Don’t expect a lot of activity from other retail clinic operators.  This market has slowed significantly.  What growth we see will come from The Little Clinic, a Kroger subsidiary, and a number of other hospital retail clinic operators who are trying retail clinics inside grocery stores.  Walmart isn’t likely to pick up its retail clinic activity anytime soon and Rite Aid is still trying to digest the divestiture of a majority of its stores.  The economics of retail clinics will always be difficult, but there always seem to be organizations who think they have the magic touch, only to find out two or three years later that it just doesn’t work.


We see no reason that the urgent care market won’t expand by another 10 to 15 percent in 2018.  But again this year we won’t see that expansion universally across all operators.  We would break down the urgent care market this way:

  • The largest, most sophisticated national chains, i.e. MedExpress/Optum and AFC Urgent Care. We expect to see continued expansion from these players aiming toward a footprint that covers the entire country over the next five to seven years.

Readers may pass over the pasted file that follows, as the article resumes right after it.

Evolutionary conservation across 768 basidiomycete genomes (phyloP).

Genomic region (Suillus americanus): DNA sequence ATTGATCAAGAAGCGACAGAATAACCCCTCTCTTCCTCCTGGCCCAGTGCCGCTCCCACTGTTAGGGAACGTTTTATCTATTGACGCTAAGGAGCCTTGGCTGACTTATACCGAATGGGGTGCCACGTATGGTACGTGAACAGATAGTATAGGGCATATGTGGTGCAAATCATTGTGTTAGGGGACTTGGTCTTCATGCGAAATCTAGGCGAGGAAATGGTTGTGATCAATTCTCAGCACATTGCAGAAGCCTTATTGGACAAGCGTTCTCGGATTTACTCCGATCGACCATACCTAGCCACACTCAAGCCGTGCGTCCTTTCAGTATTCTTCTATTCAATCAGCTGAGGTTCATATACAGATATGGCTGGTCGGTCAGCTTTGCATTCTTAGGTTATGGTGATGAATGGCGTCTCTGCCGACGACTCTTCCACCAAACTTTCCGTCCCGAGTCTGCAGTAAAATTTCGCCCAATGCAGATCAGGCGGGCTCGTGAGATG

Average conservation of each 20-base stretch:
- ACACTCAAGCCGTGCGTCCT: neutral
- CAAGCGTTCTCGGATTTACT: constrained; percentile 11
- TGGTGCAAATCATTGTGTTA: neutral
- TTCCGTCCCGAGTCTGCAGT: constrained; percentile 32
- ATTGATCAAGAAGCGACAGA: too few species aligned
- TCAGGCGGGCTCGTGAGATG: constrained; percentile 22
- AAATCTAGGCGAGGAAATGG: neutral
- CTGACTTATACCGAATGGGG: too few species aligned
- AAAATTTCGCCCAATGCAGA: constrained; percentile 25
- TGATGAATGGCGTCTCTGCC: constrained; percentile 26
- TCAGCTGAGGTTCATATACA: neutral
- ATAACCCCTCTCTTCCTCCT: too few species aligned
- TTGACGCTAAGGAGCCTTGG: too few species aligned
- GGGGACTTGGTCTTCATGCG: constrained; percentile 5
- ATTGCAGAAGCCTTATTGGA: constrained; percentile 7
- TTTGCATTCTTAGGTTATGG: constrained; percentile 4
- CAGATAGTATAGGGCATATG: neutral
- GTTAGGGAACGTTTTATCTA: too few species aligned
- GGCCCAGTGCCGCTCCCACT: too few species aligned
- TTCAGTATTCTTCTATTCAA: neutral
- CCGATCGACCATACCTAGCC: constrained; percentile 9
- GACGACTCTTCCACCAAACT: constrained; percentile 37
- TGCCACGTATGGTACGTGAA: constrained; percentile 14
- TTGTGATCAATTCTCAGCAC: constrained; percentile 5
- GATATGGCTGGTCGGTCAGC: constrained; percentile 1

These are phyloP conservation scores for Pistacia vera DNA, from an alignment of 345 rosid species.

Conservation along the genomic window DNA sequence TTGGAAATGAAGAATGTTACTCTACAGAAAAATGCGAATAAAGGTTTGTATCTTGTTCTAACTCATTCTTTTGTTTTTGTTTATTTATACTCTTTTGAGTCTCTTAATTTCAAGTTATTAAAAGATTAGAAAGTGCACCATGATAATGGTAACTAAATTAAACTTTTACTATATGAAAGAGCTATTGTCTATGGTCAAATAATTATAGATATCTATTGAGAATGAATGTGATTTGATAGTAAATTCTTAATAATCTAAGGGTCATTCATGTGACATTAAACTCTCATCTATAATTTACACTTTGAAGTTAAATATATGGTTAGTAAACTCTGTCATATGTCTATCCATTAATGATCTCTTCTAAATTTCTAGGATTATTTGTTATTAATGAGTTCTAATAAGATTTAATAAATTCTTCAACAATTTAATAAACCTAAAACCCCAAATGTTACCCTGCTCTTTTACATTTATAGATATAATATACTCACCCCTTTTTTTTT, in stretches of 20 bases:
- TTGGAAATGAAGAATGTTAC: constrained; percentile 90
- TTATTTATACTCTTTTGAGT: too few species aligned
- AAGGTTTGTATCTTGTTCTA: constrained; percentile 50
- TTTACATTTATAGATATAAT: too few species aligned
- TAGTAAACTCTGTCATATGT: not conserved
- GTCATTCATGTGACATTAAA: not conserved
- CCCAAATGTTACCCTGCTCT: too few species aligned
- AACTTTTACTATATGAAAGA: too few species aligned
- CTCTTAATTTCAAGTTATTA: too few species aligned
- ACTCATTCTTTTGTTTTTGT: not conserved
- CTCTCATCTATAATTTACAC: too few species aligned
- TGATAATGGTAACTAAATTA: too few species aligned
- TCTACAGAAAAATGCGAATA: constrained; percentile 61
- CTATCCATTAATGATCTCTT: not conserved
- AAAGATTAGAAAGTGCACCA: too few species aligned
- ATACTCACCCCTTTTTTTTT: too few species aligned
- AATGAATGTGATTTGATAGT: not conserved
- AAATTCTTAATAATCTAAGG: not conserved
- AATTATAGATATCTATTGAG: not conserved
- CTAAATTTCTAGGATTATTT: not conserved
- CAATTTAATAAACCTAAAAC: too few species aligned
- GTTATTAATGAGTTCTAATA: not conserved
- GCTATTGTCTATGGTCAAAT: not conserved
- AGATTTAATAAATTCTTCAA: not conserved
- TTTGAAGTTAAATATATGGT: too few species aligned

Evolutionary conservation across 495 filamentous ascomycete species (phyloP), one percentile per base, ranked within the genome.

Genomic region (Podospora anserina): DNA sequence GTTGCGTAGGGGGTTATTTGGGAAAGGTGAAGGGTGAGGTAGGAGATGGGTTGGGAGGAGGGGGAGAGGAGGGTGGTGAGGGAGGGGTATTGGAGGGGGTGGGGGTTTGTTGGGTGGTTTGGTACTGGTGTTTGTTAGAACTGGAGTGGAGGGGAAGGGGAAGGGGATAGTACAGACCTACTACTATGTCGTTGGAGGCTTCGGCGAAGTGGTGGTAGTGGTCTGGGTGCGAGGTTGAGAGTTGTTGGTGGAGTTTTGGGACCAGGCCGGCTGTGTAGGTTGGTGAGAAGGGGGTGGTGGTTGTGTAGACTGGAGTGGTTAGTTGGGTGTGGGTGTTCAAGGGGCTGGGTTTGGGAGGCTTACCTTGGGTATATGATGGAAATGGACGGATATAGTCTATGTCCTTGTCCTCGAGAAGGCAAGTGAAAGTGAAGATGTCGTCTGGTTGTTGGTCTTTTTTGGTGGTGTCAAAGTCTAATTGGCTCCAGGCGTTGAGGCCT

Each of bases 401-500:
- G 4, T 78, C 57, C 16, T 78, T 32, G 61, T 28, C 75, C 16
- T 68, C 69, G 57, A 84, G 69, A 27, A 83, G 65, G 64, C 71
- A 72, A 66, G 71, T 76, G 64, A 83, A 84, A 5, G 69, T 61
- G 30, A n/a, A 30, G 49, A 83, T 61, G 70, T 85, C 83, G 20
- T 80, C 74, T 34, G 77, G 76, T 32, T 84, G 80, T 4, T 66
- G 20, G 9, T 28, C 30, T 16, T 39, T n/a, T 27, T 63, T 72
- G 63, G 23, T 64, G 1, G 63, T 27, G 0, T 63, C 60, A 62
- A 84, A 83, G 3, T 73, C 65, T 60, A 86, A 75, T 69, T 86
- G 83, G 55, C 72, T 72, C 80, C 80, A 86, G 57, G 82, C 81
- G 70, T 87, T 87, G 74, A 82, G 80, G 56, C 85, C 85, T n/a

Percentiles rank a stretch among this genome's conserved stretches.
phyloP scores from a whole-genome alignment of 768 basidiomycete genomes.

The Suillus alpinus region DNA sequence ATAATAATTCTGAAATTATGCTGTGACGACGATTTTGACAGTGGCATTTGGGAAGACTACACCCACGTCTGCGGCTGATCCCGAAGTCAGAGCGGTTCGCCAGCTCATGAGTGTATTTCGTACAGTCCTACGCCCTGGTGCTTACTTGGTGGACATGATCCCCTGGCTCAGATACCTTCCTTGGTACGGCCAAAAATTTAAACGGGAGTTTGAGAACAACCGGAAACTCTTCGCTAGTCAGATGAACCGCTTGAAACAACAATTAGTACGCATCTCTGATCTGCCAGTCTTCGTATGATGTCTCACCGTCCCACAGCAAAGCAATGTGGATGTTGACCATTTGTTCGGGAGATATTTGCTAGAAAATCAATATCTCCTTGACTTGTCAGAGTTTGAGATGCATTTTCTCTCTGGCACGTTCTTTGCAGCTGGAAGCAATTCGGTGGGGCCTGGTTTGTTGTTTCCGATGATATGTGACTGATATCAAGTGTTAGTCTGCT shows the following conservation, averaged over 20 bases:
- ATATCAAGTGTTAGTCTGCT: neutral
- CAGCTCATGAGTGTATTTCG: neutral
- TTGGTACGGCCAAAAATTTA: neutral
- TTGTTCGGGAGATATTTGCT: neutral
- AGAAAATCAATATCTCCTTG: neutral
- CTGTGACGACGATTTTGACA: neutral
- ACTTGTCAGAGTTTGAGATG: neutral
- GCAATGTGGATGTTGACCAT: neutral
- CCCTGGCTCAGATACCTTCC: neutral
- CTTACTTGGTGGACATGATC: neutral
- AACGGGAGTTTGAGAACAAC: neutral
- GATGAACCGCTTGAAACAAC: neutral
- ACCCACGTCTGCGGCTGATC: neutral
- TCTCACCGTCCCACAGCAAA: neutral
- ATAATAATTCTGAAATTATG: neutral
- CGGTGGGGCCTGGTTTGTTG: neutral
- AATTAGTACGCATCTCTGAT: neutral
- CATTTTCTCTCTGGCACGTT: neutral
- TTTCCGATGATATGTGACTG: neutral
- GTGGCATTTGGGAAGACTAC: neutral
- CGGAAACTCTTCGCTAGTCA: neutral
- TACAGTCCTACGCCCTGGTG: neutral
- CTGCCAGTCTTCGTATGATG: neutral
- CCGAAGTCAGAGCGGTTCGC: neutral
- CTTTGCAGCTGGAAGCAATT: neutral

• Well-run smaller chains with strong cash flow and no urgency for an exit. We expect to see this group continue to grow in 2018 as well.
  • Large chains whose investors are eager to exit and are dressed for sale. We don’t expect significant growth from this group.
  • Smaller chains and single-clinic operators who are getting squeezed by the high cost of providers and flat or declining reimbursement. We don’t expect any growth from this group.

What we see evolving in the urgent care market is higher sophistication around financial metrics.  We will also see organizational development and team leadership such that output per staff member increases significantly.  Those who can’t keep up with this sophistication will likely fall by the wayside.